Every cloud a silver lining | jy.catholic.org.hk

   |     | 

首頁 > Stories behind famous saysings  


Every cloud a silver lining

刊登日期: 2018.05.04
作者: Grace Tse  

Even though we are not weath e r forecasters, we can make simple predictions about the weather by looking at the clouds in the sky. White clouds mean that the weather is fine, but they turn grey before it rains. Since we are closely related to the natural world, we tend to make use of nature to describe our feelings about life in a philosophical way. 

Don’t feel upset that you lost in the competition. Every cloud has a silver lining. 

If we say “every cloud has a silver lining”, that means every bad situation has a positive aspect. In this poetic expression, the “cloud” is dark in colour, implying sad and gloomy times. When the sky is getting clearer and the sun is shining from behind the cloud droplets, we can always see a bright outline along the edge of the cloud. This “silver lining” represents hope and optimism.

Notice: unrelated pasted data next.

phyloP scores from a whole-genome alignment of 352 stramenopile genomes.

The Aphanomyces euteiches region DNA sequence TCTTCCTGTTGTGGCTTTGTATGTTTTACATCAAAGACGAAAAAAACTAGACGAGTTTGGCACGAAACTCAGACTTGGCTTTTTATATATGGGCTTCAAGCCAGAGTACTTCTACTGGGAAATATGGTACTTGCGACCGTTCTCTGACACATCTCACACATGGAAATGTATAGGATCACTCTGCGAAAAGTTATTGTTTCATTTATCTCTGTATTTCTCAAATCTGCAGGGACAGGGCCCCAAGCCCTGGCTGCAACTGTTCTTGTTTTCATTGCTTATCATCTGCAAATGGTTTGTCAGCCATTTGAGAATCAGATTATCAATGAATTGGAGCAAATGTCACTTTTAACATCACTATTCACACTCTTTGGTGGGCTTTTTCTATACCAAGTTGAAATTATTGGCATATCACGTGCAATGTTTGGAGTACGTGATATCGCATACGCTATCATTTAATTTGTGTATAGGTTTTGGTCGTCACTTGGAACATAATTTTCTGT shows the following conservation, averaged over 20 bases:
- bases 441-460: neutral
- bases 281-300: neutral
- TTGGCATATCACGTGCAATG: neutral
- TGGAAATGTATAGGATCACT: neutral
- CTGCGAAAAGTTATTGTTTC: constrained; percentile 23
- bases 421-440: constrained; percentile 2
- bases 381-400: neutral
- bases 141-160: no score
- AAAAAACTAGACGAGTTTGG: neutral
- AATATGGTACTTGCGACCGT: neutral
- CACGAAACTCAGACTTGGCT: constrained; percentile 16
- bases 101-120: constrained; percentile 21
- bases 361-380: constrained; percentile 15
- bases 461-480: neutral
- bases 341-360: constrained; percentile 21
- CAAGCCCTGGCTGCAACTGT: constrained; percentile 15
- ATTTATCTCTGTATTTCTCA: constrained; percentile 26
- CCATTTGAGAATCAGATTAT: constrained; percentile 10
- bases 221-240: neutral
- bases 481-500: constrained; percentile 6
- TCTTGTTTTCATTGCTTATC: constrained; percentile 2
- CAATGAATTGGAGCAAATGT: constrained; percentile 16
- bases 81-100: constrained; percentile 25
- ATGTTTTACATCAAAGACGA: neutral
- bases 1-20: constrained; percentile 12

The origin of the phrase, “silver lining”, was found in a literary work written by John Milton, an English poet, in 1634. 

“Was I deceived, or did a sable cloud 

Turn forth her silver lining on the night?” 

(是我被騙了嗎?還是烏雲在夜裡透出了銀邊?) 

The current version probably first appeared in a book called “Struggles and Triumphs” by P. T. Barnum, an American politician and businessman, in 1869. 

“‘Every cloud,’ says the proverb, ‘has a silver lining,’ and so I did not despair.” 

If your friends are low-spirited in tough times, the beautiful image of “every cloud has a silver lining”(黑暗中總有一絲光明;逆境中總有希望)may cheer them up, encouraging them to look on the bright side of life. 


Glossary 

Weather forecasters 

天氣預報員

Predictions 

預測

Philosophical 

富於哲理的

Cloud droplets 

雲滴

Outline 

輪廓線

Optimism 

樂觀

Low-spirited 

沮喪

Tough 

困苦的

 

 

  COPYRIGHT KUNG KAO PO ALL RIGHTS RESERVED  版權所有.不得轉載 聯絡我們 | 使用條款 | 私隱條款 | 免責聲明